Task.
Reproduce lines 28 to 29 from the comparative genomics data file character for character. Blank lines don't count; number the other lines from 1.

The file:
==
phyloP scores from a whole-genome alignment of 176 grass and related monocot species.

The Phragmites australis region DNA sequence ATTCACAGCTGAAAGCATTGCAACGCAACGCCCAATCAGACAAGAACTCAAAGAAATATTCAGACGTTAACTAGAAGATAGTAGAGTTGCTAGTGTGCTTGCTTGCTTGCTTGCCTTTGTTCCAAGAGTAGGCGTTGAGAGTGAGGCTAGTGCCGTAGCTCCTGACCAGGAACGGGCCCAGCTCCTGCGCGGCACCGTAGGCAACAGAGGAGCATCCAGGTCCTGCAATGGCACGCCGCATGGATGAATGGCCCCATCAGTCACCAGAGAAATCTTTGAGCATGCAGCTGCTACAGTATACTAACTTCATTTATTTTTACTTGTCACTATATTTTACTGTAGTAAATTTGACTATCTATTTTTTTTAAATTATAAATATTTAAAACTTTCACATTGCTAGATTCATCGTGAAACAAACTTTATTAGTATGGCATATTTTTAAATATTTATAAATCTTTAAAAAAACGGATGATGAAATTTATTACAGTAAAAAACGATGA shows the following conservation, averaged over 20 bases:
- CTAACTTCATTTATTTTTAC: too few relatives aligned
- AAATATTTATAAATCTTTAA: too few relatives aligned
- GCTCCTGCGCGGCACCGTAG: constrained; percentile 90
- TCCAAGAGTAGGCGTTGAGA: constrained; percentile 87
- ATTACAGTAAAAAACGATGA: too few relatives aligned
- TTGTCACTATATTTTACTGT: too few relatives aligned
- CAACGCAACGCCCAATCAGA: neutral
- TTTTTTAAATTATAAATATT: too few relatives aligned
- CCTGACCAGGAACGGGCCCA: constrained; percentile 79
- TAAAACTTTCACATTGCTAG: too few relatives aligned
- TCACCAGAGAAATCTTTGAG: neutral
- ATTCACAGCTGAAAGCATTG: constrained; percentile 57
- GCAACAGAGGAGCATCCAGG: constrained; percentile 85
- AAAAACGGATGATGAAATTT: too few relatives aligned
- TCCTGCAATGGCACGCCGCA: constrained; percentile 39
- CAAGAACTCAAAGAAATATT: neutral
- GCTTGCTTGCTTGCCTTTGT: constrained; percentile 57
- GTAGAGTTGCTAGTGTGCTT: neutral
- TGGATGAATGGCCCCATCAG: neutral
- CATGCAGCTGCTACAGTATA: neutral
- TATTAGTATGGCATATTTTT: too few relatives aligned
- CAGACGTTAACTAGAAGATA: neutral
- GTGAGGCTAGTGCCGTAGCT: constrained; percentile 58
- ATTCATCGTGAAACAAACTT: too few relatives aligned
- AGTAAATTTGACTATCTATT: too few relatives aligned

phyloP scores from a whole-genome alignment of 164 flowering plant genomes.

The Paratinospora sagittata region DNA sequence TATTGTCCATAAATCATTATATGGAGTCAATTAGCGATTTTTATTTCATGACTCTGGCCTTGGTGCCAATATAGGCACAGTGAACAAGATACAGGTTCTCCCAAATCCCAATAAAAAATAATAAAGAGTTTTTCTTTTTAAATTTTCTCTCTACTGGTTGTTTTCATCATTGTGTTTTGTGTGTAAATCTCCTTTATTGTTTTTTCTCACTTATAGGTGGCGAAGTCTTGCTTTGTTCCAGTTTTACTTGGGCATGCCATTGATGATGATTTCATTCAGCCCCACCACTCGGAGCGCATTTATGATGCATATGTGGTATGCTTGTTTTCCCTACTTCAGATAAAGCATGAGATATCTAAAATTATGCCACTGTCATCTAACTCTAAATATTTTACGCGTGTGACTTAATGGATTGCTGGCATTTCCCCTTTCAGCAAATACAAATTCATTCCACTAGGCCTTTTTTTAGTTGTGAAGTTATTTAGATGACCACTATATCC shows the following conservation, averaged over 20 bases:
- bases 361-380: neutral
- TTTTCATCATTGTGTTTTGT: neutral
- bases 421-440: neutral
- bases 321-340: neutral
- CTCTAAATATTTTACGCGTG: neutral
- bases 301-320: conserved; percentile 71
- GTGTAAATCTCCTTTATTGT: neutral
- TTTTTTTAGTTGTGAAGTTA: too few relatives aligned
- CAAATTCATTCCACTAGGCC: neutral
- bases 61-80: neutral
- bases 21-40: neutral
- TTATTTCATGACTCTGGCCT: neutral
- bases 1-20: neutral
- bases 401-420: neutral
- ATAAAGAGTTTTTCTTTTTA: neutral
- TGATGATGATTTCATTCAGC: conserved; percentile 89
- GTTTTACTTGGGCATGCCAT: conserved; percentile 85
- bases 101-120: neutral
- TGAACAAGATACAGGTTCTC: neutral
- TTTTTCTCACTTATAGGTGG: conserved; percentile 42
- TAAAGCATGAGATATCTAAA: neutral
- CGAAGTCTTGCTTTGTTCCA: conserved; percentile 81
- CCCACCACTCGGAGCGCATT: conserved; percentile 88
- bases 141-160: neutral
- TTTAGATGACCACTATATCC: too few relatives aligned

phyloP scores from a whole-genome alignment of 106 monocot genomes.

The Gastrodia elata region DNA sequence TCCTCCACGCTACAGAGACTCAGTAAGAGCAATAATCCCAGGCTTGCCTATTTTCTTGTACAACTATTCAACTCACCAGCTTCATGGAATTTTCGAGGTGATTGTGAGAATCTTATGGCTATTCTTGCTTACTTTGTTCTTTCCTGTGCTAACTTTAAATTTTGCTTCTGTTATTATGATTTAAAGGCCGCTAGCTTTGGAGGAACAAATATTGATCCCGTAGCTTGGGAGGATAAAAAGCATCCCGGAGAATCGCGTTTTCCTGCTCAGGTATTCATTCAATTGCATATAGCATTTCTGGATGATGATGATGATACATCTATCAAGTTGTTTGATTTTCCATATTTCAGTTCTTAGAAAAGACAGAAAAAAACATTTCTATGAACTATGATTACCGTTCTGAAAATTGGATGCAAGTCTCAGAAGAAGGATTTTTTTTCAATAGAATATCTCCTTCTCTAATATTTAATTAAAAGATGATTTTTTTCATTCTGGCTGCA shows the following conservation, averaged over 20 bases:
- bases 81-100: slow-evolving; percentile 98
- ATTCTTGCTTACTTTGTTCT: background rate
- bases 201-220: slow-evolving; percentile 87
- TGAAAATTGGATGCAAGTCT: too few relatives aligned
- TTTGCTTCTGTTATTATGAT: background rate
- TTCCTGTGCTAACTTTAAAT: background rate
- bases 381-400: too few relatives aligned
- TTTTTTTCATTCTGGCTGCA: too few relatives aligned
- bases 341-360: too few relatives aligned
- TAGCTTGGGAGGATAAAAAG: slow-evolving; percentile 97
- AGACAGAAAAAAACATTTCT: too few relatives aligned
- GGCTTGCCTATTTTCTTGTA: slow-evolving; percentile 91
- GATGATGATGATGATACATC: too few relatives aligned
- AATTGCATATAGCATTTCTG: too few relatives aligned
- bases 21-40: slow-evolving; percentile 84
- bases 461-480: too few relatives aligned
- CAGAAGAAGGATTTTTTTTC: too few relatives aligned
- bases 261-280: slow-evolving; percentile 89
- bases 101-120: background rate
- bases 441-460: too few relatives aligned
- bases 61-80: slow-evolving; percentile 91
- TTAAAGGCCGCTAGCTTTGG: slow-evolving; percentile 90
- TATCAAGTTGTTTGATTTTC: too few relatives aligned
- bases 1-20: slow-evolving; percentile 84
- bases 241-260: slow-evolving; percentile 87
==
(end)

phyloP scores from a whole-genome alignment of 164 flowering plant genomes.

The Paratinospora sagittata region DNA sequence TATTGTCCATAAATCATTATATGGAGTCAATTAGCGATTTTTATTTCATGACTCTGGCCTTGGTGCCAATATAGGCACAGTGAACAAGATACAGGTTCTCCCAAATCCCAATAAAAAATAATAAAGAGTTTTTCTTTTTAAATTTTCTCTCTACTGGTTGTTTTCATCATTGTGTTTTGTGTGTAAATCTCCTTTATTGTTTTTTCTCACTTATAGGTGGCGAAGTCTTGCTTTGTTCCAGTTTTACTTGGGCATGCCATTGATGATGATTTCATTCAGCCCCACCACTCGGAGCGCATTTATGATGCATATGTGGTATGCTTGTTTTCCCTACTTCAGATAAAGCATGAGATATCTAAAATTATGCCACTGTCATCTAACTCTAAATATTTTACGCGTGTGACTTAATGGATTGCTGGCATTTCCCCTTTCAGCAAATACAAATTCATTCCACTAGGCCTTTTTTTAGTTGTGAAGTTATTTAGATGACCACTATATCC shows the following conservation, averaged over 20 bases: